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Alumni Profile

Jonathan D. Harber, MBA ’90

Jonathan D. Harber, MBA ’90

CEO, Pearson K–12 Technology

  • Former CEO and co-founder of SchoolNet, Inc.
  • Former chairman and co-founder of NewKidCo, the first company to develop children’s educational games on PlayStation and Nintendo N64.
  • Former CEO and co-founder of Diva, publisher of VideoShop multimedia authoring software.

When the education reform bill, No Child Left Behind, became law in 2002, it set the stage for data-driven reform in the nation’s 14,000 school districts. Five years earlier, Jonathan D. Harber, MBA ’90, and Denis P. Doyle fortuitously co-founded SchoolNet, Inc., a company focused on helping school systems achieve greater educational outcomes through the myriad uses of data and technology.

Today, SchoolNet, which was acquired by Pearson in April 2011, has its Instructional Improvement System (IIS) software at work in more than one-third of the country’s largest urban districts, collectively educating more than 5 million K–12 students, providing a link between data analysis and reporting, formative assessment, curriculum management, and more. With Harber now at the helm as CEO of Pearson K–12 Technology, he is setting the stage for continued innovations designed to improve teacher effectiveness and student achievement.

“There are different types of assessments for different purposes, and the way we have approached the market is by working with superintendents and school leaders and showing how you can use the data in diagnostic ways to have midcourse corrections to improve achievement,” said Harber. “If you think about the medical field, there is someone at the hospital level looking at how many patients a doctor sees and how well they performed, but what is more important is what kinds of tools the doctor has to diagnose and offer remediation.”

“In the past, before technology, teachers were flying blind,” Harber continued. “There may be 30 kids in a classroom, and you can be confident there is a bell curve and some students know a lesson and some don’t, and some are in the middle, without the teacher actually knowing who is where. The notion of teachers having real-time data on kids, where you can then base lessons on personalized instruction … you essentially get to a world where you are crafting the education to each mastery path.”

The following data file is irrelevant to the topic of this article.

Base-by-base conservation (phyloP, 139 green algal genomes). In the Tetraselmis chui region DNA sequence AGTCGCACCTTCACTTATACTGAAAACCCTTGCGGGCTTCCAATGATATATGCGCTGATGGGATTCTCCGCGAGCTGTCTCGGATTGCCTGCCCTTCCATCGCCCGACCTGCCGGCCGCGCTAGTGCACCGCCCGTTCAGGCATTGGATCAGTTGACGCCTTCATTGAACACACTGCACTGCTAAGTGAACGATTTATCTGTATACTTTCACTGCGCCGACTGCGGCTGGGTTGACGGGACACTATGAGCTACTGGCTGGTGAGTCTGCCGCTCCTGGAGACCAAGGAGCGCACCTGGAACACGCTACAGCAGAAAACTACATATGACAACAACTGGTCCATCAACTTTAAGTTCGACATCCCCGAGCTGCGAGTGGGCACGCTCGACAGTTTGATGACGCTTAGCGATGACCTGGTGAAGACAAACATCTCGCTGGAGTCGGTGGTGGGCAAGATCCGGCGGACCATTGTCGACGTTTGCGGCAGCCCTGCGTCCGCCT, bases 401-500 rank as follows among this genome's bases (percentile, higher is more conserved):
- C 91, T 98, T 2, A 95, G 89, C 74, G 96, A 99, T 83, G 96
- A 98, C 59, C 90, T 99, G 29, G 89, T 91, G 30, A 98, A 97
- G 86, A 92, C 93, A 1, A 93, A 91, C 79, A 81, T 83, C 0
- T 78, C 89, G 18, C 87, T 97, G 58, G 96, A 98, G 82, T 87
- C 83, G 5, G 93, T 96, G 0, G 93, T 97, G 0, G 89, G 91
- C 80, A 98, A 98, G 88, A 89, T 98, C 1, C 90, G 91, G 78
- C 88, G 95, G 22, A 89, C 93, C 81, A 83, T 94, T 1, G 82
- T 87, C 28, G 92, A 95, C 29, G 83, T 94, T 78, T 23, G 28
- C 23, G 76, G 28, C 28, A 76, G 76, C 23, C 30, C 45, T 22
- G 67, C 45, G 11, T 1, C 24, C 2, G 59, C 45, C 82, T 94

Harber’s roots in the collection and dissemination of data date back to his days at MIT Sloan, where he devoted much of his time to the MIT Media Lab, wrote a thesis on education technology, and built a multimedia environment for business school case studies. A founding chair of the MIT Sloan Entrepreneurship Club, Harber’s focus turned to the context of education and global competitiveness, along with domestic civil rights, after starting several successful companies and partnering with SchoolNet co-founder Doyle.

“It seemed like a lot of the work we had been doing prior to SchoolNet was helping the top 10 percent,” said Harber. “We realized that urban school systems needed so much help, and improving these systems was the only way to achieve scale in improvement. If you look at the statistics—one-third of kids are dropping out of high school, and in urban areas it’s 50 percent—your chances of meaningful employment get slimmer and slimmer.”

“Where we are headed is basically personalized learning at a scale where every student is going through their own learning path with data informing them of where they are,” said Harber, “with a social learning network of peers, teachers, mentors, and parents guiding them through their education.”